How to Install Dodge Clearance Lights

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Overhead clearance lights are used mainly on larger vehicles that haul trailers. Kits are now available so that you can add these to your Dodge truck. Recon and Putco are two retailers that produce kits for universal and truck-specific clearance lights for the do-it-yourselfer. These kits usually retail for about $100, shipped to your door.

Things You'll Need

  • Phillips screwdriver
  • Star-head screwdriver
  • 7/8-inch hole saw
  • Electrical tape
  • Nail punch
  • 1/4-inch drill bit
  • Flat-head screwdriver
  • Soldering gun
  • Soldering wire
  • RTV clear sealant
  • Remove everything that attaches to the ceiling of your Dodge truck so that you can pull out the headliner. Use a Phillips screwdriver to detach grab handles and clothing hooks; the handles have a screw on each end and the hooks have a screw in the base. The dome light uses two Phillips screws under the lens. Gently pry the lens off to expose the screws. Depending on the year of your truck, you remove the overhead console in different ways. There may be two tabs on the back of the console that you can compress to pull off the unit; or you'll remove two Torx-head screws, also known as "star head" screws. Carefully pull out the headliner.

  • Remove the plastic pillar pieces that cover the wiring on each of the four corners of the cab. They are held in place by Phillips screws. Slide the headliner out of the truck by opening the doors and dropping the headliner onto the seats. Rotate the headliner so that it is diagonal in the vehicle. Be sure not to crease the headliner, as you will reinstall it.

  • Drill holes in the ceiling with the hole saw where the lights will be mounted. All trucks come from the factory with pre-existing holes on the inner roof metal for clearance lights. Use these holes and drill from the inside of the cab toward the exterior. The templates provided with the kit are notorious for being inaccurate.

  • Cut out the template for the lights, and use electrical tape to secure them to the outside of the cab. Line up the template with the holes that were drilled with the hole saw. Position the paper template so that it is in place the way you would like the lights appear.

  • Tap a nail press in the position where the holes will be drilled. This will prevent the drill bit from scraping the roof. Drill the screw holes for the lights using the 1/4-inch drill bit. Drill through the template, then remove the template.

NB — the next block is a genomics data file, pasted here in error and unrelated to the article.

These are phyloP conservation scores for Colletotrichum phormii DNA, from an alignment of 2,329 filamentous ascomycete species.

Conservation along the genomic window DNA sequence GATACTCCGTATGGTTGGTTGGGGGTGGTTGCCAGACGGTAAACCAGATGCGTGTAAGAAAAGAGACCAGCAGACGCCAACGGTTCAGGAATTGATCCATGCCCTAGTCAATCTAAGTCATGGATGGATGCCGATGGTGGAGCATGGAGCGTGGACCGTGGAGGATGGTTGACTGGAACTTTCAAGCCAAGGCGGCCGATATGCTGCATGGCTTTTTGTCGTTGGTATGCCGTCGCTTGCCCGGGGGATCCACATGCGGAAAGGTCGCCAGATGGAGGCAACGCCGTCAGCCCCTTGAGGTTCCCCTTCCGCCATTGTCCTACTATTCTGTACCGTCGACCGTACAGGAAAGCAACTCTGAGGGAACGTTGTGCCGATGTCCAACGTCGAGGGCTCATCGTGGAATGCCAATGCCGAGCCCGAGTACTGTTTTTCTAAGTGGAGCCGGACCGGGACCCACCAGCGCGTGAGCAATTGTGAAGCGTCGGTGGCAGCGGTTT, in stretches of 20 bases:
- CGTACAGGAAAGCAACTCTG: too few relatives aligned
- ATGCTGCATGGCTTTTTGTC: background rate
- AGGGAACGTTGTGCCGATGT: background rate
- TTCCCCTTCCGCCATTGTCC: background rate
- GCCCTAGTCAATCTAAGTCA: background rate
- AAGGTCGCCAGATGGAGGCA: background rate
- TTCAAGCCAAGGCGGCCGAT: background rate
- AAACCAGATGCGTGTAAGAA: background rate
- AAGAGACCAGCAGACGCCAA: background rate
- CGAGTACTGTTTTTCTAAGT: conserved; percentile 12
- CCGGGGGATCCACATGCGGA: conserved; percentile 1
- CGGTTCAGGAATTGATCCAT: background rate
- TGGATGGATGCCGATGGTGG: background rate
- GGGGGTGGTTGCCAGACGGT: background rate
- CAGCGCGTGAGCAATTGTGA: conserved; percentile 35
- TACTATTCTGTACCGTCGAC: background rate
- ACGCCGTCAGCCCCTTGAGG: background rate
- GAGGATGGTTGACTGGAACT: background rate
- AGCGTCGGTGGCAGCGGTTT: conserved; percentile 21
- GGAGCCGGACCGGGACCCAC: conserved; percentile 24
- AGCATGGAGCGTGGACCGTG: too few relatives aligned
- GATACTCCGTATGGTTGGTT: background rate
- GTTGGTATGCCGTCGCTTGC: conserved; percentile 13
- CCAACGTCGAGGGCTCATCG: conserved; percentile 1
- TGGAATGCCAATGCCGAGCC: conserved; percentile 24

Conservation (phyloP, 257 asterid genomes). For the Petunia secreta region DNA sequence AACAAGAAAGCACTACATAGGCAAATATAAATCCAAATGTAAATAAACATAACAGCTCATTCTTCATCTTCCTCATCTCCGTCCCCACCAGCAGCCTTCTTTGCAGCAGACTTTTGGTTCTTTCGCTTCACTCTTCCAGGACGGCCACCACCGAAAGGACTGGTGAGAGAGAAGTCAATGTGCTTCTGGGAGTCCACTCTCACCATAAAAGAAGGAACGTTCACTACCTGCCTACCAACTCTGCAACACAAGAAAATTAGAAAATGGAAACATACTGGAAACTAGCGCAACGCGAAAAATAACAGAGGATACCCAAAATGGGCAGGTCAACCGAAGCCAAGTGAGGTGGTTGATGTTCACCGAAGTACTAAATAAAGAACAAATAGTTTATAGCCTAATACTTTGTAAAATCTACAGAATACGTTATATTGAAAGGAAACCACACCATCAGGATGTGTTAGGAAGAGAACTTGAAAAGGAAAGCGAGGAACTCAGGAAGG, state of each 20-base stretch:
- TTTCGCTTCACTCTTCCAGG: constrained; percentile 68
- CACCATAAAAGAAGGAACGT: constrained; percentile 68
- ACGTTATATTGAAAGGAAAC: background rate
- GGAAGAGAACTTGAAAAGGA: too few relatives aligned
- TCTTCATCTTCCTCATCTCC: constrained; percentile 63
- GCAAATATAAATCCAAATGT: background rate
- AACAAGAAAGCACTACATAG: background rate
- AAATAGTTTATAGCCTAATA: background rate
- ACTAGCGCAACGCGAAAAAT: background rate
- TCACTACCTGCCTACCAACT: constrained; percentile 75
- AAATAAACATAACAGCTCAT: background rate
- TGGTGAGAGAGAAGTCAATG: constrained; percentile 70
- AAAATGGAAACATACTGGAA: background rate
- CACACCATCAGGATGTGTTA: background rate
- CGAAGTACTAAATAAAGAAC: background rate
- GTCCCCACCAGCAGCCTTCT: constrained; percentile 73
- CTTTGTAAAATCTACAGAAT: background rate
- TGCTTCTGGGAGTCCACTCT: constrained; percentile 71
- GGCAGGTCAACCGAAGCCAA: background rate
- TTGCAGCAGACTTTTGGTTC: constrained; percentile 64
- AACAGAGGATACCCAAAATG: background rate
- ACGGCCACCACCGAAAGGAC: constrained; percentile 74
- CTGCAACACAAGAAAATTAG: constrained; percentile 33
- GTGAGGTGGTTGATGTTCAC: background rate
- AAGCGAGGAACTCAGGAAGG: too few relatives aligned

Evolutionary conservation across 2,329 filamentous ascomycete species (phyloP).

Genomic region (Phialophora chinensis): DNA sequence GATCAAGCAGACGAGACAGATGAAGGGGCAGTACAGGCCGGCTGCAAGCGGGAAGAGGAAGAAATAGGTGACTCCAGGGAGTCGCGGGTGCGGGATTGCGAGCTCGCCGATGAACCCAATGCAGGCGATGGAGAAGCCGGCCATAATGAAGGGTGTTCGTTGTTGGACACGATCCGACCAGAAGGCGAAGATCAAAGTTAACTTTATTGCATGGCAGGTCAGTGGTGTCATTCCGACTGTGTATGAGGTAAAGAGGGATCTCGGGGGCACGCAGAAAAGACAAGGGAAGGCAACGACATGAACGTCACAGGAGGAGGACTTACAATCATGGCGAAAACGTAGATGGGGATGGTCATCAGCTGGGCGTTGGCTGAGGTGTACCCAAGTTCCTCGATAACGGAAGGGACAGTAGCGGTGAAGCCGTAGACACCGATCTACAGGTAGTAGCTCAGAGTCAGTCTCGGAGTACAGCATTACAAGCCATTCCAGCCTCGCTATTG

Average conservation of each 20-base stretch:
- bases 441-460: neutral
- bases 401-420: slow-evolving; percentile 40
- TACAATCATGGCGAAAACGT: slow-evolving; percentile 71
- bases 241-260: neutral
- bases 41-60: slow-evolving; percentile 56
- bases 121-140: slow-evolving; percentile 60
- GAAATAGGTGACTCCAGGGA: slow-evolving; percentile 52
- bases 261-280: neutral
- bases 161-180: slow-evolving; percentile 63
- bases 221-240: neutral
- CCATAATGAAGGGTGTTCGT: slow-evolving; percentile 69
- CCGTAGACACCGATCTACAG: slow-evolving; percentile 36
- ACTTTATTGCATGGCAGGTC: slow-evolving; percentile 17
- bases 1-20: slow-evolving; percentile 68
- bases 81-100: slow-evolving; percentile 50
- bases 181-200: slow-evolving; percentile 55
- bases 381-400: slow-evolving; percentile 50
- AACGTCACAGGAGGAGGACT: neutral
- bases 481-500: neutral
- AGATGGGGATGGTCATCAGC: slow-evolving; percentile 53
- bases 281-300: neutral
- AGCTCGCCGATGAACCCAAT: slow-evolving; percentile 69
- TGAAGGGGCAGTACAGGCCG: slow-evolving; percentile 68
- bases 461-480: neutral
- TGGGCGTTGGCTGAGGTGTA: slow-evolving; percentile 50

• Pull the bulb socket up through the hole, and install the lights into the socket. Install the bulb holder into the outer lens, and place the lights into the appropriate holes in the roof. Do not tighten them down.

  • Connect the wires from the lights to a ground and a power wire. The ground can go to any metal part of the roof that is not electrical. Run the power wire with the overhead console wiring and down to the driver's side pillar wiring.

  • Remove the headlight switch panel on the left side of the steering wheel. A flat-head screwdriver will let you simply pop it forward and expose all the electrical wires. Look for the black wire with the yellow stripe. Splice in the power wire for the clearance lights by exposing the wire inside the casing and soldering the two wires together. Cover the solder and any exposed wire with electrical tape. Test the lights to ensure they work before proceeding. If you have a problem, check the ground and the soldered wire for proper connections.

  • Use RTV sealant on the gasket that goes between the lights and the roof. This will prevent leaking and keep moisture out of the truck. Press lightly on the lenses while placing them on the roof. Secure the lens screws in position.

  • Replace the headlight switch panel. Press it into place with your hands.

  • Reinstall the headliner, followed by the pillars. Tighten down the screws and reinstall the other interior pieces. The overhead console should go back into place last, with its electrical connectors attached before it's reinstalled.

Tips & Warnings

  • Have a friend help with the installation. It will make things like the headliner removal much easier--and, of course, an extra set of hands is always helpful.

References

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